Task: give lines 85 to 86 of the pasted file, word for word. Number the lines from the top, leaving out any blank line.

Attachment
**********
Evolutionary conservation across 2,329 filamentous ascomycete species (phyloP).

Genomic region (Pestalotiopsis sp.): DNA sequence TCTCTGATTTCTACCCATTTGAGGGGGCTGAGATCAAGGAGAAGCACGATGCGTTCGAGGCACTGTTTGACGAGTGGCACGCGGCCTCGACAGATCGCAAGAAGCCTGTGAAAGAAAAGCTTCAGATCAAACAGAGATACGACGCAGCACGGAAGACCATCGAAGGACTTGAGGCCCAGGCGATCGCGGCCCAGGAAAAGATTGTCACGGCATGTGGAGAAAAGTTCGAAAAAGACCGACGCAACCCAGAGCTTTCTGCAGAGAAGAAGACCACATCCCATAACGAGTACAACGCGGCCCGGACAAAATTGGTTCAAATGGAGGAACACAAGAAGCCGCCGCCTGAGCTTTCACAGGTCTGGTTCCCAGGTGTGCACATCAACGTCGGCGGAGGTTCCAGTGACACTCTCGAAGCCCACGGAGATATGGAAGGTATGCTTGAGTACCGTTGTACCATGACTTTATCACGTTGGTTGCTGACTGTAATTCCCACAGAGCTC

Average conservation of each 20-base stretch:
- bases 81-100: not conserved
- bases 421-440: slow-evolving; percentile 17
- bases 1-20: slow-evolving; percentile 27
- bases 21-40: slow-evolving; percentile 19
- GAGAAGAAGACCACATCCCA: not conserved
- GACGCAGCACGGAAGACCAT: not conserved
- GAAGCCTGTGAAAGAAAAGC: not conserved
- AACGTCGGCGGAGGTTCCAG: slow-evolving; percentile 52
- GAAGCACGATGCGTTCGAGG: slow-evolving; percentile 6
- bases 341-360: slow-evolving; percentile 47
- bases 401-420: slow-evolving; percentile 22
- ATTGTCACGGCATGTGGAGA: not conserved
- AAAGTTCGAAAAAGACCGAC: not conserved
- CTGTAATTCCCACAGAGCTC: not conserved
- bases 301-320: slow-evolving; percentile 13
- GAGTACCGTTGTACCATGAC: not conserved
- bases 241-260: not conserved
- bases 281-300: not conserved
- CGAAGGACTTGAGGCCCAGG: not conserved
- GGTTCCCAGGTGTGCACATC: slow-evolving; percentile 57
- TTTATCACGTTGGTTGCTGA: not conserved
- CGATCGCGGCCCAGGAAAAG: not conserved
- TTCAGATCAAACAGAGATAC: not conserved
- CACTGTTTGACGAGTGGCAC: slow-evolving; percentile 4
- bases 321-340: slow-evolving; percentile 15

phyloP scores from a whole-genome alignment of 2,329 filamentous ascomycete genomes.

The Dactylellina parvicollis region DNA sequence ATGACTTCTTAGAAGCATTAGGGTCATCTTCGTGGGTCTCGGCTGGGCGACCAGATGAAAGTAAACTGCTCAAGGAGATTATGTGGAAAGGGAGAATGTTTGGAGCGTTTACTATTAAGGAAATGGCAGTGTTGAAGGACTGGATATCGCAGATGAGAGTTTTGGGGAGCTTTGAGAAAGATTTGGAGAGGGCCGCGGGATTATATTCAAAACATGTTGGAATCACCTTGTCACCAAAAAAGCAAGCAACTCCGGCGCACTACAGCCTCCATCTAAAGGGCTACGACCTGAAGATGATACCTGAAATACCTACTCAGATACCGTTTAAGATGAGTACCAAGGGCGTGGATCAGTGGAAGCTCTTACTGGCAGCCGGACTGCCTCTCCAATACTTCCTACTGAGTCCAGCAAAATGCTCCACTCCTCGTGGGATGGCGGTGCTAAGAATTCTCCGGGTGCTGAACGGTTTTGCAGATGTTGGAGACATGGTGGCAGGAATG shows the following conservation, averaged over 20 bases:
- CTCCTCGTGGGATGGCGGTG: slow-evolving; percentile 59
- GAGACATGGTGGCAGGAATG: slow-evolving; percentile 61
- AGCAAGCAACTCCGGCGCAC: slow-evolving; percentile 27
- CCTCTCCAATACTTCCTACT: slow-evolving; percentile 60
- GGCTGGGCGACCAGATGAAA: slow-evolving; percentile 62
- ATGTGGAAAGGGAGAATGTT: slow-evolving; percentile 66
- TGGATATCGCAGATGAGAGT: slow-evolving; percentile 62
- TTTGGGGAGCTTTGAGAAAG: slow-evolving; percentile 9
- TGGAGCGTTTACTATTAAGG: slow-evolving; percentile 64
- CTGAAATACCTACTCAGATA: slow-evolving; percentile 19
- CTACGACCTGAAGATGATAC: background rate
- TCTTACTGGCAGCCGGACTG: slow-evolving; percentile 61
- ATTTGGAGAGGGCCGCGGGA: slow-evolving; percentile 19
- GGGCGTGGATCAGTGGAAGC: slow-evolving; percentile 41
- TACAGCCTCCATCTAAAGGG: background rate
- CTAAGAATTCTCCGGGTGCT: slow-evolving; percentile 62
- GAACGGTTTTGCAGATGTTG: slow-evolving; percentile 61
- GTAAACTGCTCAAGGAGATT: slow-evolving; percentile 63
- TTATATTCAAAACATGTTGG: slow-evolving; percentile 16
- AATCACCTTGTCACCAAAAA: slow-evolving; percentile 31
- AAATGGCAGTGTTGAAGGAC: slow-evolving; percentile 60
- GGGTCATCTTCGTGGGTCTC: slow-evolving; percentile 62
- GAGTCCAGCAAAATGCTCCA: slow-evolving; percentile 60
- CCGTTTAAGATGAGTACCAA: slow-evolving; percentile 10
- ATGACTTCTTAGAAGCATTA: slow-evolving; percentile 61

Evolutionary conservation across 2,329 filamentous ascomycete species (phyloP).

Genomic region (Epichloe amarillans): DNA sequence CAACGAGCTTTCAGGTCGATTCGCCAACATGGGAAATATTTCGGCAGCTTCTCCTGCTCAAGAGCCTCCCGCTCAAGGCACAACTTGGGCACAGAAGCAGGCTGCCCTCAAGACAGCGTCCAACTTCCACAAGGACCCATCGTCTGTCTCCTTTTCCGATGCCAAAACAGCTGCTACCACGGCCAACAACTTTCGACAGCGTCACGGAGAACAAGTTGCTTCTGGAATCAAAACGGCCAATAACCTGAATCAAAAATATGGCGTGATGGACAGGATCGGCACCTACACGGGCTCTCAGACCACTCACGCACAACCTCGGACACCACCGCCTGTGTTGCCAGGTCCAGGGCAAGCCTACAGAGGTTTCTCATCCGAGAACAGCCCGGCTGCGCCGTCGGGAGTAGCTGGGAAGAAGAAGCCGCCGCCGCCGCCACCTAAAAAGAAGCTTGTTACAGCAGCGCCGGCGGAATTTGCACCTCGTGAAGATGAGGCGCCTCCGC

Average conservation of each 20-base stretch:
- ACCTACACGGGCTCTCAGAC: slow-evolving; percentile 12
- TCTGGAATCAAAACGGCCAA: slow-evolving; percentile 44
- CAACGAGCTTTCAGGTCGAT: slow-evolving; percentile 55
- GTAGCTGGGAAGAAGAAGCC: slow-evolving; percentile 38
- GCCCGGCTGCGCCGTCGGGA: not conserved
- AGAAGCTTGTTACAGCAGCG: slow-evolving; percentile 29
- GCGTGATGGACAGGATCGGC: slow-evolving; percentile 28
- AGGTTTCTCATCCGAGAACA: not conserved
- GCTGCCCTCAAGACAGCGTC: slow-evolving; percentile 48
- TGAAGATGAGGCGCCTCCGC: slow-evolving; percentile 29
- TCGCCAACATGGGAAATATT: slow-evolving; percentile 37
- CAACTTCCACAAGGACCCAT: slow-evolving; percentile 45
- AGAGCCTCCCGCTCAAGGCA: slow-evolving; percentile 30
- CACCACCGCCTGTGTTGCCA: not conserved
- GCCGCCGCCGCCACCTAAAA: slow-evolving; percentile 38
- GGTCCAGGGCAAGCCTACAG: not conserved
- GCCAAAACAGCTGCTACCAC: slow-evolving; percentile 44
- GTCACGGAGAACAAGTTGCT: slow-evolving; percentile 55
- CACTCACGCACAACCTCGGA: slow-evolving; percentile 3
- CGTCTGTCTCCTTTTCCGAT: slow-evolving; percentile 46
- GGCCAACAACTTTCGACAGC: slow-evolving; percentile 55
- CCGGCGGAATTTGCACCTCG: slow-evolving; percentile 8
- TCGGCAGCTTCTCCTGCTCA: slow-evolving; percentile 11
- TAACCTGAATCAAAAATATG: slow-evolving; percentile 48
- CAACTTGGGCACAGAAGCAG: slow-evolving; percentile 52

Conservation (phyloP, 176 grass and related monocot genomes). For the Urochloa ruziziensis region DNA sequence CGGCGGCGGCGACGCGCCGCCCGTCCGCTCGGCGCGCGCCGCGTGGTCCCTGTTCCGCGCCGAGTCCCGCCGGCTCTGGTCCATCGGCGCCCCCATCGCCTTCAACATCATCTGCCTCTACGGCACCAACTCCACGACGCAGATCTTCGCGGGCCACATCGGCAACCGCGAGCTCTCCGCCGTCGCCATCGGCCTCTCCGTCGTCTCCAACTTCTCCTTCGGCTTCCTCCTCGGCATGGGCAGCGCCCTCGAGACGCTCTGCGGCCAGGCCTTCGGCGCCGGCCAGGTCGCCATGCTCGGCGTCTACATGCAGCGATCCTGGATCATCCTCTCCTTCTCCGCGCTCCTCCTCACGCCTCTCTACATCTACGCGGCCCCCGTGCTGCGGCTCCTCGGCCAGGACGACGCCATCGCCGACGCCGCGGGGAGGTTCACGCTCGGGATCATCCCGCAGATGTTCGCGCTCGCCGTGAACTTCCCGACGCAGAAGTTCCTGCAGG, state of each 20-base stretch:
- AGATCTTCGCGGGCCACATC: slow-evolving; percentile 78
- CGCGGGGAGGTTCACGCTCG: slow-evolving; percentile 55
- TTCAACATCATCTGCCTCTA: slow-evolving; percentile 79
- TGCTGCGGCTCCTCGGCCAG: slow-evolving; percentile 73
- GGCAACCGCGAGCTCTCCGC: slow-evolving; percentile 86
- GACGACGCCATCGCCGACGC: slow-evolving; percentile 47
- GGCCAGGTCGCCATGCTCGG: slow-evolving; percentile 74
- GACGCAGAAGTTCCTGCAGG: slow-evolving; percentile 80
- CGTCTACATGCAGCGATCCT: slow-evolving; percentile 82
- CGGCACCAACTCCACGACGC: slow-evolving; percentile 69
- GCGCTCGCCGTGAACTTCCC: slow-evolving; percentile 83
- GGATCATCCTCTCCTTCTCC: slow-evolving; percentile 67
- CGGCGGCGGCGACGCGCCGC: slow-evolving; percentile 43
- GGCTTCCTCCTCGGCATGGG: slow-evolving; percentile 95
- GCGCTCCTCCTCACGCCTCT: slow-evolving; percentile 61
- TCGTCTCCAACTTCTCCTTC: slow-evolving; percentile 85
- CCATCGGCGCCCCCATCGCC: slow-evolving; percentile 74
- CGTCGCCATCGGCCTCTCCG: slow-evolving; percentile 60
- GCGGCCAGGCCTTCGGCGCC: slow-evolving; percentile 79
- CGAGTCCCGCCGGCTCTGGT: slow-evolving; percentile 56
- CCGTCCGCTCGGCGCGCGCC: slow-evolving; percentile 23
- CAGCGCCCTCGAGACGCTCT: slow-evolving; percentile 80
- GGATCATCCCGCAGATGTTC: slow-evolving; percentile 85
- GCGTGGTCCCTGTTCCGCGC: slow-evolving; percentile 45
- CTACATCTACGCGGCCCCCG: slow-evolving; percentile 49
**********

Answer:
- AGATCTTCGCGGGCCACATC: slow-evolving; percentile 78
- CGCGGGGAGGTTCACGCTCG: slow-evolving; percentile 55